New African American Interest Books and Authors
Looking for something to read from an African/African American point of view and/or written by someone from the Diaspora? Browse our April list of new books available now and coming soon to the Denver Public Library. Book summaries provided by ProQuest Syndetics.
Listen To the Lambs
Nothing can convince Lazarus Love III to go back to the lifestyle of affluence and social status. Longing for a freedom of the soul that the world of capitalism cannot provide, Lazarus leaves all that he knows—including his wife and children—to achieve the ultimate level of peace and silence living as a possession-less man. When his quest causes him to cross paths with five wanderers who call themselves "the family," a shocking, brutal act leaves Lazarus in a dire position and his new-found family must struggle to save him. By doing so, they learn the beauty of sacrificial love. More books by Daniel Black.
To save precious centuries-old Arabic texts from Al Qaeda, a band of librarians in Timbuktu pulls off a brazen heist worthy of Ocean's Eleven. In the 1980s, a young adventurer and collector for a government library, Abdel Kader Haidara, journeyed across the Sahara Desert and along the Niger River, tracking down and salvaging tens of thousands of ancient Islamic and secular manuscripts that had fallen into obscurity. The Bad-Ass Librarians of Timbuktu tells the incredible story of how Haidara, a mild-mannered archivist and historian from the legendary city of Timbuktu, later became one of the world's greatest and most brazen smugglers. Over the past twenty years, journalist Joshua Hammer visited Timbuktu numerous times and is uniquely qualified to tell the story of Haidara's heroic and ultimately successful effort to outwit Al Qaeda and preserve Mali's—and the world's—literary patrimony.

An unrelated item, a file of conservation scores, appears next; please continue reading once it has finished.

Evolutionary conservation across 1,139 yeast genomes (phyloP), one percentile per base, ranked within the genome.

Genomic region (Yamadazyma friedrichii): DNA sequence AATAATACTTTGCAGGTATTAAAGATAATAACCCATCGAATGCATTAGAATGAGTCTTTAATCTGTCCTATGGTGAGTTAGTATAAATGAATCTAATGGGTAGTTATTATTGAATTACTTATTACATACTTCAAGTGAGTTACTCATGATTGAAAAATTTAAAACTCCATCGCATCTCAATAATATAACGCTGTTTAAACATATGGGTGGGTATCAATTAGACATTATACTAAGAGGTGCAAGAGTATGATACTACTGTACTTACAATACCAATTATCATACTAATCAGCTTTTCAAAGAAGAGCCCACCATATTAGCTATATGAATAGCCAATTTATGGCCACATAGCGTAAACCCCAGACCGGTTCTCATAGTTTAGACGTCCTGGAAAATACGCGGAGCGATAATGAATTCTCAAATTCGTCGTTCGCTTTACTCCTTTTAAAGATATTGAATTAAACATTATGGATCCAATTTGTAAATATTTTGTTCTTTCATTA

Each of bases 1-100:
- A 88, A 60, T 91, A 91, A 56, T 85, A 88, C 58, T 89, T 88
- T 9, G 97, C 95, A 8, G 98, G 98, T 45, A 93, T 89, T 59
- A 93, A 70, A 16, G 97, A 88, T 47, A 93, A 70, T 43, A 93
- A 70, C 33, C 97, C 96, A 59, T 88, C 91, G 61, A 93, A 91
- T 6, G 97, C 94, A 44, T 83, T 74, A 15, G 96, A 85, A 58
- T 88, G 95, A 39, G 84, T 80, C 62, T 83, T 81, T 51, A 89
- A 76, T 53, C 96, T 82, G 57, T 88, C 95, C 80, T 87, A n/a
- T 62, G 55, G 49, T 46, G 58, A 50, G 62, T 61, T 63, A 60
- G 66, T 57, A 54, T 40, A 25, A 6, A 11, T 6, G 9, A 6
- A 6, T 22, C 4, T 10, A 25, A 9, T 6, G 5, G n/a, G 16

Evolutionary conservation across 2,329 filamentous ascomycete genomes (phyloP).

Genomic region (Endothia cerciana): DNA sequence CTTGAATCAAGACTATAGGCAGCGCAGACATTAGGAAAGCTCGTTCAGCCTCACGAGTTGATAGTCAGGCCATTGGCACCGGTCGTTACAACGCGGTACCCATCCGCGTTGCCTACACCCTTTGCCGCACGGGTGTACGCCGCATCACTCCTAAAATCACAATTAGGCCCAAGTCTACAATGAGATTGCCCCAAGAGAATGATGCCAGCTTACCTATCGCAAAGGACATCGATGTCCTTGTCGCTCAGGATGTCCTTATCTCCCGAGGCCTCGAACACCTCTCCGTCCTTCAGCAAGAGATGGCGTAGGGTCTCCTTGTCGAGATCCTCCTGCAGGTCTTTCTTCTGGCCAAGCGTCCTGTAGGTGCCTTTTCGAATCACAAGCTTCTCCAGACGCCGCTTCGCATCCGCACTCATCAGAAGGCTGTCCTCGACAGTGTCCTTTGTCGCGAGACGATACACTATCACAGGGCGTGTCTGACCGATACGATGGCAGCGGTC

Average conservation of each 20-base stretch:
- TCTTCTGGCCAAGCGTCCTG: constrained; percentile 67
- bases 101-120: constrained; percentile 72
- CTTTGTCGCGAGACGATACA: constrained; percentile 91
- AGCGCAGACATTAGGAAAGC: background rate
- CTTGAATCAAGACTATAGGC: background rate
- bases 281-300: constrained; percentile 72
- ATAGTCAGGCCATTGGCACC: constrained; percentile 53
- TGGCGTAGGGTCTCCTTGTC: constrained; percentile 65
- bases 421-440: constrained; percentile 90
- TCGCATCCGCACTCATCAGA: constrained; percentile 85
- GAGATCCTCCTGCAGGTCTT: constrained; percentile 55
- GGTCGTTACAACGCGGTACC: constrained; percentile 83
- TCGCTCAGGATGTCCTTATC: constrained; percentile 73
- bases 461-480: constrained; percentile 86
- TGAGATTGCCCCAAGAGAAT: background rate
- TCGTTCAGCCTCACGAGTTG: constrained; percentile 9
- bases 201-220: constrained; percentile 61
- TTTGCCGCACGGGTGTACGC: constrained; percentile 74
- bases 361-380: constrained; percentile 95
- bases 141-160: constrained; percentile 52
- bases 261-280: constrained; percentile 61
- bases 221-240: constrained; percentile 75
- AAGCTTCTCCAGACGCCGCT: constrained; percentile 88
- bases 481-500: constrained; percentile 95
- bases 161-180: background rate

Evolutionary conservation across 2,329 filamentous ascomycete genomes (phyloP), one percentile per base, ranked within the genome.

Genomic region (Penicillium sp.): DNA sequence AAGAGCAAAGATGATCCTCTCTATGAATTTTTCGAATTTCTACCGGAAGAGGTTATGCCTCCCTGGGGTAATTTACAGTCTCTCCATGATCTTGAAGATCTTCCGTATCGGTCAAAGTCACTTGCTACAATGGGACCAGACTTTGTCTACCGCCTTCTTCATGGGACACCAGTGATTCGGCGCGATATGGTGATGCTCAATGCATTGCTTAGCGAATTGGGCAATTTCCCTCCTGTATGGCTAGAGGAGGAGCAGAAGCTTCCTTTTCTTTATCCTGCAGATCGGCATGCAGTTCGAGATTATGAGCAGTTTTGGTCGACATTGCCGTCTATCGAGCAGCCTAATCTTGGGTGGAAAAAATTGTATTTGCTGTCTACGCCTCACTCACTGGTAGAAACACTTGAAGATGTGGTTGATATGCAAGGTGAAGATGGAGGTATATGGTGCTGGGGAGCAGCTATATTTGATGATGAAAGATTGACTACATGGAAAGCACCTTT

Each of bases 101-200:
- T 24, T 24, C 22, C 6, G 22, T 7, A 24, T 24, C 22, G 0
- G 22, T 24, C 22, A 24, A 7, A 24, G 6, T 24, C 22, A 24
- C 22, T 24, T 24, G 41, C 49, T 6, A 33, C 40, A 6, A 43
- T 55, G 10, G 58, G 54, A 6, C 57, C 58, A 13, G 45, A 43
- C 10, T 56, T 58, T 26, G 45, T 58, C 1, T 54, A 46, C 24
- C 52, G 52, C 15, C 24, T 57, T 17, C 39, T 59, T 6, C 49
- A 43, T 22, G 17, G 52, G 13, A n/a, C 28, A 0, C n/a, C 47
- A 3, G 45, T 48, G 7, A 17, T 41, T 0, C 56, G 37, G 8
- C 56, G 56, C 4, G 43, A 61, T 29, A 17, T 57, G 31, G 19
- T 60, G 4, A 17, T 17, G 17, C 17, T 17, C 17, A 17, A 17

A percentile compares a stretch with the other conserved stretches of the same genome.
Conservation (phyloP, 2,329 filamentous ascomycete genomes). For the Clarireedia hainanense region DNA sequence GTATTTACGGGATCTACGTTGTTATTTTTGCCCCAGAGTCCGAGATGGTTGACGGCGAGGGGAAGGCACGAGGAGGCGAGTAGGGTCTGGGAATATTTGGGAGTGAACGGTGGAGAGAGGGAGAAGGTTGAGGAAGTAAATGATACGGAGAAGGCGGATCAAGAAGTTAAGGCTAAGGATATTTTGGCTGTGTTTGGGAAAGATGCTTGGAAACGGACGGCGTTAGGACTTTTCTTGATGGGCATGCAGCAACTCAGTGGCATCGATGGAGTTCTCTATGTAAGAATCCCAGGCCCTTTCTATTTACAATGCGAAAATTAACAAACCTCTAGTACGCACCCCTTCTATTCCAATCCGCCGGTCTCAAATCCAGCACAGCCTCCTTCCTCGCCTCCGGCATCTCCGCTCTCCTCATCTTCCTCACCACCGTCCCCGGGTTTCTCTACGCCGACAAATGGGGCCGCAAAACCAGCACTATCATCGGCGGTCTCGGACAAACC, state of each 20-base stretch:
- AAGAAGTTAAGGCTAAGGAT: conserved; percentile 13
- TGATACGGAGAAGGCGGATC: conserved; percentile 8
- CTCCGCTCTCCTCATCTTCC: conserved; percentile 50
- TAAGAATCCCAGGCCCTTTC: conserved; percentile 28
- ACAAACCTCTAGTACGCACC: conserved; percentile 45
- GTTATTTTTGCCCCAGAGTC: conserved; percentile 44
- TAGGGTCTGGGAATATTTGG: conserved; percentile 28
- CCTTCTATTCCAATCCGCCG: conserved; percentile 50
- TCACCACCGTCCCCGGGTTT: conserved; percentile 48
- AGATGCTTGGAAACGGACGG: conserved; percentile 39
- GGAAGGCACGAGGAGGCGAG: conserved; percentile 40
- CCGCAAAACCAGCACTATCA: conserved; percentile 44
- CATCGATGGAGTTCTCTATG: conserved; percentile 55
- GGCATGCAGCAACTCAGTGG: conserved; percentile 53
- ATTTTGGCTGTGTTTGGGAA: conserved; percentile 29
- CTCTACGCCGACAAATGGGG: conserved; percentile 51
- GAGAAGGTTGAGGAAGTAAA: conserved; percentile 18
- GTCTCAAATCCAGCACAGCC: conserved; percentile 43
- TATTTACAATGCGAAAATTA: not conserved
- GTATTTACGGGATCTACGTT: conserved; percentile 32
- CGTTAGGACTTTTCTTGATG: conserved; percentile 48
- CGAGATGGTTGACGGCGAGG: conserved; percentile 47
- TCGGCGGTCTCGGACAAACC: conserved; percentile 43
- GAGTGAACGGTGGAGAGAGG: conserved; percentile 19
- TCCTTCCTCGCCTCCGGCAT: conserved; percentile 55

The Untold History of Black Comic Books
Democracy in Black: How Race Still Enslaves the American Soul
Eddie Glaude, Jr.
Bad News: Last Journalists in a Dictatorship
Life Is Not an Accident: A Memoir of Reinvention